January 15, 2015

Viral pepper challenge for ebola support heats up at Wayne State

A viral challenge much hotter than last summer's ice bucket videos was accepted by several Wayne State University School of Medicine faculty members and medical students recently.

The national Africans in Medicine organization's "hot pepper challenge" requires participants to eat a raw hot pepper of their choice dipped in hot sauce as an act of support for victims of the ebola virus.

Wayne State University Physician Group internist and School of Medicine alumna Ijeoma Nnodim, M.D., '08, ate scotch bonnet and habanero peppers sprinkled with Cameroonian ground pepper in a video she posted to YouTube.com on Nov. 19, 2014. She then challenged other physicians to eat their own peppers and/or donate to Village Global Response, a charity providing medical supplies to the West African nations affected by the virus.

Click here to watch her video and here to donate to the cause using www.gofundme.com.

Challenge-takers are encouraged to wear a white shirt symbolizing the chlorine rinse ebola patients have once they recover and are leaving a treatment center.

Osamuedemen Iyoha, who is Nigerian, was one of four medical students who ate green finger peppers smothered in hot sauce Dec. 17. Although she is not from one of the areas significantly impacted, the idea hit close to home.

"The challenge was really an expression, as a practice, to be in solidarity with victims of the ebola virus, the biggest being the discomfort you feel," Iyoha said. "That's what the pepper itself symbolizes. It's quite symbolic of the stress and pain that victims of the ebola epidemic have to deal with."

The most recent outbreak of the disease is centered in Liberia, Sierra Leone and Guinea, where more than 8,250 have died of the disease, according to recent data from the U.S. Centers for Disease Control and Prevention. There have been four confirmed cases of ebola in the United States, including a New York-based physician who graduated from the School of Medicine. He recovered late last year in New York after contracting the virus while caring for ebola patients on a medical mission trip to Guinea.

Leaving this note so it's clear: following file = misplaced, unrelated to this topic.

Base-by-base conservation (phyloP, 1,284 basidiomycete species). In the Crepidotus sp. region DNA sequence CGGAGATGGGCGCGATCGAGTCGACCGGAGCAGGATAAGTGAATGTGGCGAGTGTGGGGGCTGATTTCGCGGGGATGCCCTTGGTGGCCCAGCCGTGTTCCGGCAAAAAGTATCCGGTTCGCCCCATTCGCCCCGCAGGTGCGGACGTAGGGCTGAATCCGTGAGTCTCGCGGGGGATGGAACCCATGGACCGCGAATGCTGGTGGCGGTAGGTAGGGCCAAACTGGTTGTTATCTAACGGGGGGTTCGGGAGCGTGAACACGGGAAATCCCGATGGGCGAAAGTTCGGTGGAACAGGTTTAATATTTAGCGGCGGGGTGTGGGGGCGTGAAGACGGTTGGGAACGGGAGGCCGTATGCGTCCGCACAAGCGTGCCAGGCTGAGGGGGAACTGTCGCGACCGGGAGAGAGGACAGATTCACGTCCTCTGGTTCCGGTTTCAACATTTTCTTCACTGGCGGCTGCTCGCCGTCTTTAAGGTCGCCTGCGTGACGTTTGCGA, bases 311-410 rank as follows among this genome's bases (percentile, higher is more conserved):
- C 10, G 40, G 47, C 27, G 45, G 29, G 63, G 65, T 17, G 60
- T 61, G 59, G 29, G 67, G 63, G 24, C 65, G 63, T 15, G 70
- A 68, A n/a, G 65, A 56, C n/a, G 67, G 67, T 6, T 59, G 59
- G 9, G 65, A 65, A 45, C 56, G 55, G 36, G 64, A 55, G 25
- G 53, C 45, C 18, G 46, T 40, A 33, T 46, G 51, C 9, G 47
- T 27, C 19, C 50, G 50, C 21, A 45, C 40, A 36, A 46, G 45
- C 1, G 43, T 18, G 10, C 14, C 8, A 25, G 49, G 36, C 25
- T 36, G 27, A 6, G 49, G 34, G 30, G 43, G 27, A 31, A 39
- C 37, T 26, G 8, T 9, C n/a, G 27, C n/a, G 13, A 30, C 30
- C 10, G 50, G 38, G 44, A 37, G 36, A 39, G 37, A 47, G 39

The student group was inspired to participate while working with Dr. Nnodim at the WSUPG clinic at 50 East Canfield in Detroit.

"Some students on the rotation decided to take the challenge along with her and challenge the rest of the greater Wayne State community to complete the challenge, donate or both," said fourth-year medical student Matthew Falkiewicz.

More than just another viral stunt, Falkiewicz said the viral fundraising and related awareness "allows our youth to see what is going on in other countries more so than ever before.

"Maybe with these videos we can inspire the younger generation to be more involved in global health and disease eradication," he said.

The finger pepper, equal in heat to a serrano, chile de arbol and aleppo pepper, has a rating of 20,000 to 30,000 heat units on the Scoville scale, the unit of measurement for chili pepper pungency. Dr. Nnodim's scotch bonnet and habanero peppers are rated as high as 350,000 units.

Falkiewicz rates the finger pepper he devoured in the video with Iyoha and fellow fourth-year students Joi Moore and Tanuka Datta as "medium hot, in my opinion," he said, "and definitely not as hot as Dr. Nnodim's, I'm sure."